Funding provided by Global North nations was promised to reach $100 billion a year by 2020, with $20 billion of this set aside to fund adaptation. The UN Adaptation Gap Report, however, estimated funding required for adaptation standing between $140-300 billion, highlighting the enormous gap nations currently need to bridge to effectively resource nations set to be most affected.
Funding, moreover, for mitigation and adaptation collectively remained at only $80 billion, with the final text “urging” countries to fully deliver on this target and “at least double” their 2019 commitment to adaptation by 2025.
A light installation drawing attention to Loss and Damage outside COP26's Blue Zone exit.
Similarly, the text went much further in acknowledging the issue of Loss and Damage than before, however, current funding remains at only £2 million for Loss and Damage, as put forward by Scotland in recent weeks, whilst current estimates place the funding required in the trillions of dollars.
To put it into perspective, following devastating floods in its western region, Germany invested $35 billion in aid to help affected communities recover from the event during the summer, rendering Scotland’s lone pledge a mere drop in the ocean of that required by impacted communities.
What was promising, however, was among the first recognition of climate debt owed to frontline communities by a Global North nation, with Scotland’s First Minister, Nicola Sturgeon, emphasising Loss and Damage funding not as an act of “charity” but rather “reparation”.
This is a small, but key, first step in Global North nations acknowledging the violence they have committed against frontline communities via climate impacts, with discussion of reparations and climate debt carrying an understanding of accountability on the part of polluting nations. Most Global North countries fear, however, engaging with such language, due to the claims of wrongdoing and damages that will then be held against them.
Fossil Fuel Representation
Finally, COP26 was the first in history to include no fossil-fuel related sponsors on their roster, taking some step towards dealing with Conflict of Interests within the COP and dismantling vested interests.
However, as the negotiation progressed, it came to light that still hundreds of negotiators hailed from fossil fuel-related backgrounds, comprising the largest delegation of the summit and undermining the negotiations’ progress.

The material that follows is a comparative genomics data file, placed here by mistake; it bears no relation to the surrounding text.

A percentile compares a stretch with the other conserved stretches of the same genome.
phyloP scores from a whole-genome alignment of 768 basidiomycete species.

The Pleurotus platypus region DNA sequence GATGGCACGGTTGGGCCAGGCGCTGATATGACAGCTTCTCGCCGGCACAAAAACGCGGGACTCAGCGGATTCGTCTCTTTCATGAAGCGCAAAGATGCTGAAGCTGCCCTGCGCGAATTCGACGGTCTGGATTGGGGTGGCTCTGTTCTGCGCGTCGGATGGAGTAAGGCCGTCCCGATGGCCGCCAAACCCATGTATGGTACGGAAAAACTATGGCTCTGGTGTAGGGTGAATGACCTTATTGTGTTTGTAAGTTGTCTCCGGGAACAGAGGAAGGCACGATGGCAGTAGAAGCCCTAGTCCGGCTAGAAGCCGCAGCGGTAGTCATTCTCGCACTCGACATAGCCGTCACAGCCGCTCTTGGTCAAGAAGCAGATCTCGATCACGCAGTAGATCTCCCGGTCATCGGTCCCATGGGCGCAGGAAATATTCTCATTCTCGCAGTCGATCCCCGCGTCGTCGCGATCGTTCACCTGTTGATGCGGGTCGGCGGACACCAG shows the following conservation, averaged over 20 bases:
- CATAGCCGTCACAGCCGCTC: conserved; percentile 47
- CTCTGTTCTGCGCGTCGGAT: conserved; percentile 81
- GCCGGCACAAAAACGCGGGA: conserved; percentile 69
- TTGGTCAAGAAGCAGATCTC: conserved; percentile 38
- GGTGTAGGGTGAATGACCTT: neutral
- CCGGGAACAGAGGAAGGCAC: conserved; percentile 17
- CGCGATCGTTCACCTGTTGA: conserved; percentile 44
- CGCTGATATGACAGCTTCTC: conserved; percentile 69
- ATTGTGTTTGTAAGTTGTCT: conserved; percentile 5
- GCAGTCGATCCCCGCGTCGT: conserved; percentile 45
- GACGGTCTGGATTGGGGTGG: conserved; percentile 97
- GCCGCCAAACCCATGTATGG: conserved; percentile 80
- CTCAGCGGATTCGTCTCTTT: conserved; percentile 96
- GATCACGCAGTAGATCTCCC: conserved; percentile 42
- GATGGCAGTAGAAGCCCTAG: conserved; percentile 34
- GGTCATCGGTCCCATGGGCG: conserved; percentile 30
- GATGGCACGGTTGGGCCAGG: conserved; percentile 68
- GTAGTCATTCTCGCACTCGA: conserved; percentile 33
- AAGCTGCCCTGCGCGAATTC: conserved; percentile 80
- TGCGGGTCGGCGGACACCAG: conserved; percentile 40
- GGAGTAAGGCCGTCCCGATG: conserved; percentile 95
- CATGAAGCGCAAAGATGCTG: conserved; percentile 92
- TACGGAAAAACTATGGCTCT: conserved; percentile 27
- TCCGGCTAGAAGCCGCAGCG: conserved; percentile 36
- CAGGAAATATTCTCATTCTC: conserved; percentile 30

Was COP26 a success?
The big question, therefore, remains: was COP26 successful in achieving what it set out to do?
In short, again, no. But these talks remain increasingly complex.
If we consider the 1.5 degrees target still alive, then it is, at best, on serious life support, with the world now reliant on governments to do what they have never managed to do before; implement ambitious and truly effective targets that they can achieve justly in the coming years.
To say this is a mountainous task, therefore, is an understatement, and to say that the presidency will be disappointed is to water down our language almost as much as the final text.
Moreover, the UK government is still giving the go-ahead to a number of fossil fuel projects, including providing licensing for the Cambo oil field in Scotland’s North Sea, and funding for a mega natural-gas project in Mozambique. COP26 could, in this way, be seen to have been doomed from the start, never truly able to provide an example of climate leadership with government still providing funding to the very projects the conference was hoping to mitigate.
UKYCC and other young people march on the streets of Glasgow for climate action
We did witness, however, collective civil society turn out like never before, with young people, especially, arriving in force from all corners of Britain and beyond, and sounding loud amidst the media noise and frenzy.
From the People’s Summit hosted by the COP26 Coalition, to the 100,000 people that took to Glasgow’s streets for climate justice - marking the city’s largest march in history - Glasgow was abound with creativity, intensity, and determination, drawing upon from knowledge and experience from all around the world.
Moving forward, whether the outcomes from COP26 become a success or not depends, therefore, on the willingness of governments to listen to these voices that lined the streets; to draw from their ideas and insight, and to find a way to channel the ambition and justice we see on the ground.
How do you feel COP26 went and what do you want to see now following the negotiations’ end? Message us on Twitter (@ukycc), Facebook (@UKYCC) or Instagram(@_ukycc_) to share your thoughts and follow along for more discussion on the outcomes of COP26.